Coronavirus (COVID-19): masks
Requirements for wearing a mask. Find out how to choose and wear a non-medical mask to help prevent the spread of COVID-19.
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Wearing a mask
Wearing a non-medical mask can help prevent the spread of COVID-19. How well a non-medical mask works depends on the materials used, how the mask is made and how well it fits.
A non-medical mask can be homemade or purchased and should:
be made of multiple layers, including
- at least 2 layers of tightly woven fabric, like cotton
- a third middle layer of filter-type fabric, like a non-woven polypropylene
- use materials that are breathable
Face shields can’t be worn instead of a non-medical mask but can be worn in addition to a mask. A face shield protects your eyes. Using a face shield doesn’t protect you or other people from infectious respiratory particles that can escape around the face shield.
Mask requirements (when to wear a mask)
Wearing a non-medical mask is required in most indoor public places. Children under 2 are exempt, as well as children 2 to 4 when their caregiver can't get them to wear a mask. People with a valid medical reason for not wearing a mask are also exempt. Schools, day cares and day camps continue to follow their sector-specific plans.
Public places include:
- licensed indoor childcare settings, including staff and visitors
- retail businesses and shopping centres
- personal services businesses like hair salons, barber shops, spas, nail salons and body art establishments (except during services that require removing a mask)
- restaurants and liquor licensed (drinking) establishments like bars, wineries, distillery tasting rooms and craft taprooms, including the kitchen and preparatory space and outdoor serviced seating areas like patios (except for holes on the golf course that are licensed and when you're eating or drinking)
- places of worship and faith gatherings
- places for cultural or entertainment activities and services (like movie theatres, theatre performances, dance recitals, festivals and concerts)
- places for sports and fitness, recreational or leisure activities, including fitness establishments like pools, gyms, yoga studios, climbing facilities and indoor tennis facilities (except during an activity where a mask can't be worn)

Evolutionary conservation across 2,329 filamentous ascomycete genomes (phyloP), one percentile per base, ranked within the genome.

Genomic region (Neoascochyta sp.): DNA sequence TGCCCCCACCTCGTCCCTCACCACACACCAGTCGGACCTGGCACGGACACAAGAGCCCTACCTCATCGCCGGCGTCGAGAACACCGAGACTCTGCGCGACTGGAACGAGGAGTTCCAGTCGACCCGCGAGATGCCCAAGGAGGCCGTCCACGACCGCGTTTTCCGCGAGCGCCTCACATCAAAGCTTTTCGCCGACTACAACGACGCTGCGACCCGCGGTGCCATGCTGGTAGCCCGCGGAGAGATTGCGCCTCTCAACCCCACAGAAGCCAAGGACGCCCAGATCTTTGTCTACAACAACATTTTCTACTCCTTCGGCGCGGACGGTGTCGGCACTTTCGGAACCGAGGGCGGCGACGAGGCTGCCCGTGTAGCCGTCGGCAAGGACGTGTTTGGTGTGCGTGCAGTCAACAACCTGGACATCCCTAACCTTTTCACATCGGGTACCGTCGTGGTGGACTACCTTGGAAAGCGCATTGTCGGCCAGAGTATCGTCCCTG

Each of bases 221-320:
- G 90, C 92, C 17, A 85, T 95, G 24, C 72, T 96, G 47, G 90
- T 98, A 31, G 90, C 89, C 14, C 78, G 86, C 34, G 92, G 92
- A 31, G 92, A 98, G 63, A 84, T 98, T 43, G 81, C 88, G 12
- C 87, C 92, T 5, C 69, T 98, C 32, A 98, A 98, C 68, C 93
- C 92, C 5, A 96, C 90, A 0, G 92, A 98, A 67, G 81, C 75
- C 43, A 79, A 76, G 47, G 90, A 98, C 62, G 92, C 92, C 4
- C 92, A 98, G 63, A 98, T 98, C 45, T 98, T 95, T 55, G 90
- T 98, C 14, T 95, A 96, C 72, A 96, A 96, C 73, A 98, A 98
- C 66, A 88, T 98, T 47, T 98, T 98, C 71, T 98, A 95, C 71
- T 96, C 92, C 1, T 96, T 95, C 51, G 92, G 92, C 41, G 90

- places for events (like conventions, conferences and receptions)
- municipal and provincial government locations that offer services to the public
- common areas of tourist accommodations (like lobbies, elevators and hallways)
- common areas of office buildings (like reception areas, elevators and hallways), excluding private offices
- common areas and public spaces on university and college campuses (like the library and student union building, but not classrooms, labs, offices or residences)
- train stations, bus stations, ferry terminals and airports
- common areas of multi-unit residential buildings (like apartment buildings and condos)
- Casino Nova Scotia (Halifax and Sydney) and video lottery terminals (VLTs), except when you're eating or drinking
- public schools (pre-primary to grade 12)
A business or government official can ask you to remove your mask for identification purposes (you can remove it momentarily for this reason).
All passengers and drivers on public transportation are required to wear non-medical masks. Children under 2 are exempt, as well as children 2 to 4 when their caregiver can't get them to wear a mask. People with a valid medical reason for not wearing a mask are also exempt.
Public transportation includes:
- municipally operated public transit (buses and ferries)
- school buses and vehicles operated by private schools
- community transit vehicles (like community operated buses)
- commercial vehicles like motor coaches, shuttle vans and vehicles providing charters and tours
- vehicles serving residents and staff at long-term care facilities
Businesses and workplaces
Businesses, organizations and workplaces need to follow the Health Protection Act Order and their sector-specific plans, including any additional mask requirements for areas that are not accessed by the public. They can choose to refuse entry or service to people who are not wearing a non-medical mask, unless they’re exempt from wearing a mask.